Flood discharge at a high river stage is important in determining the design of flood-alleviating schemes. Discharge, however, is difficult to measure because high floods usually occur under extreme weather conditions. During flooding, the flow velocity is typically high, for example, above 4 m/sec, and the conventional contact measuring methods can be dangerous for both the persons and the equipment performing the measurements. Therefore,a non-contact method of flood measurement has been important to hydrologists and hydraulic engineers.
Measurement of streamflow at flood stage is normally prohibitive and is therefore not a standard task performed by hydrographic offices. Streamflow estimation at high stages is commonly achieved through transformation of gauged water levels to discharge through rating curves. These stage-discharge relationships often suffer from large errors especially above the highest gauged discharge values corresponding to morphologically formative conditions. Non-contact methods based on radar Doppler technology have recently emerged as promising options because they can remotely measure the surface water velocity without requiring contact of instruments with the stream. They have been used for more than a decade, notably in Japan, but they were expensive and are fixed with the radar beam directed to a small portion of the free surface width.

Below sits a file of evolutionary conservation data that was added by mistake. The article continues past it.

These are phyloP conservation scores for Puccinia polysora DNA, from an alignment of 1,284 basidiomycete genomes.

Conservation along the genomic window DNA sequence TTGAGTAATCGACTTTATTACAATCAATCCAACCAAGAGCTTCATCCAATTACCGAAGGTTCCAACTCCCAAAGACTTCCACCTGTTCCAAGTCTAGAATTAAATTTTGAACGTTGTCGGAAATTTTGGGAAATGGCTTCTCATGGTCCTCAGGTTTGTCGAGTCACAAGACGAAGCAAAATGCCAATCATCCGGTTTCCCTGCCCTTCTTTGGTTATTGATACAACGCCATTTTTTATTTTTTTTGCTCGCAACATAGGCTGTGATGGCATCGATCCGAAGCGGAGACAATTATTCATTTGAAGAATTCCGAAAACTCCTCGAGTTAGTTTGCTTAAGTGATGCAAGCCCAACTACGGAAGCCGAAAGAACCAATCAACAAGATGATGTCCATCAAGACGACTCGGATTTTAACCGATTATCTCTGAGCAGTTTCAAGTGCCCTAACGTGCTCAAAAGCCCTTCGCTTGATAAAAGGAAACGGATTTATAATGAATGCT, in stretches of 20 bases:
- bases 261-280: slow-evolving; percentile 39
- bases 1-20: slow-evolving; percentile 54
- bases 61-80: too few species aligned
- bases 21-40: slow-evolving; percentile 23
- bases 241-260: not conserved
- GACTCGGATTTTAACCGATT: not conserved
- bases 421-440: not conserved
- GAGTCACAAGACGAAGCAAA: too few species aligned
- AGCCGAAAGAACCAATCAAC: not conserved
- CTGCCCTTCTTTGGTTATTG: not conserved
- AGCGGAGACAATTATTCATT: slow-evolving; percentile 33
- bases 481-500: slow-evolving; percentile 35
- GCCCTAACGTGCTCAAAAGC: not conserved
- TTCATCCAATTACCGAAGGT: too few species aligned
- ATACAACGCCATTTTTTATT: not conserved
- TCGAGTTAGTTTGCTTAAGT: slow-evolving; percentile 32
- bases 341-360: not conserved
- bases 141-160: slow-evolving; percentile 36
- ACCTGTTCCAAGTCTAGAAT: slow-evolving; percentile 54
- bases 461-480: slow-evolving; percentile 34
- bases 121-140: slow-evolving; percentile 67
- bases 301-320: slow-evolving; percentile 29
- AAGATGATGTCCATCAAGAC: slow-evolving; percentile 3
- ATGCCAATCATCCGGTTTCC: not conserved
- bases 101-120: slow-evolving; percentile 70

Wherever a bridge is available and cross-sectional topography can be measured before and/or after a flood, high accuracy for discharge data can be achieved in a very short time and with few gauging points across one single section; therefore measurements can be made at several rivers often ungauged during floods. The Surface Velocity Radar is easily used also in flash floods, where change of stage is very rapid .
Radar intallation sites
Benefits and advantages